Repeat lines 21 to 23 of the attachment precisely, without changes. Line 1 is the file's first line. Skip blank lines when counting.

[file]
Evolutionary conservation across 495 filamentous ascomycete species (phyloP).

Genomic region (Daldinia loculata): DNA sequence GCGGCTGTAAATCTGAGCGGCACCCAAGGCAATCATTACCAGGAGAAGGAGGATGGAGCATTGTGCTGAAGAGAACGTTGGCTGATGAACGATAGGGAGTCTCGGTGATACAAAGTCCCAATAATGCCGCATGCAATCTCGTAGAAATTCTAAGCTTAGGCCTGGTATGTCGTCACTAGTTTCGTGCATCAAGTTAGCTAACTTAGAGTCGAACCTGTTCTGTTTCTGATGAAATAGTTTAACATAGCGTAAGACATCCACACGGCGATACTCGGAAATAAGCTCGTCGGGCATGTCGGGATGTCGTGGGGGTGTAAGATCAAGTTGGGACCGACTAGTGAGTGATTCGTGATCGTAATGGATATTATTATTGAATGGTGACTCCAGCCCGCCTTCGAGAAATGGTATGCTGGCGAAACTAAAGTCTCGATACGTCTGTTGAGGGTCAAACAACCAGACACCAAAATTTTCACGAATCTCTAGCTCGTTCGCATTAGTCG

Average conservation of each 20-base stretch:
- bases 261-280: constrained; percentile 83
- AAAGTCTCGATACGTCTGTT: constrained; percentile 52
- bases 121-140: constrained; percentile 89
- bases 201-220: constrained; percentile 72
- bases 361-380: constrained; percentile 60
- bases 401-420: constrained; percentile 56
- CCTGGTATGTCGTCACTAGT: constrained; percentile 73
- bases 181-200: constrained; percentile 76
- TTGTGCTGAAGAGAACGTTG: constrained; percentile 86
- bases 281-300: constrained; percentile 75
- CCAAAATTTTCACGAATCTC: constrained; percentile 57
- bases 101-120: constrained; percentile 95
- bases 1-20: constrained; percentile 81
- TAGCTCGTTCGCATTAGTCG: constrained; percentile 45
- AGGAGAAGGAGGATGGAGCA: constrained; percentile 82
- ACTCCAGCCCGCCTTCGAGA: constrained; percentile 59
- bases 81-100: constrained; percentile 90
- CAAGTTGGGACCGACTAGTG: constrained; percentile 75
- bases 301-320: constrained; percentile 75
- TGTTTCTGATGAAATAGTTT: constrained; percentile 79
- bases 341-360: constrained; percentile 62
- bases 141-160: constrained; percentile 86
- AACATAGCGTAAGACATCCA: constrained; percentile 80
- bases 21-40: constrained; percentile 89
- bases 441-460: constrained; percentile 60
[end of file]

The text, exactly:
- CAAGTTGGGACCGACTAGTG: constrained; percentile 75
- bases 301-320: constrained; percentile 75
- TGTTTCTGATGAAATAGTTT: constrained; percentile 79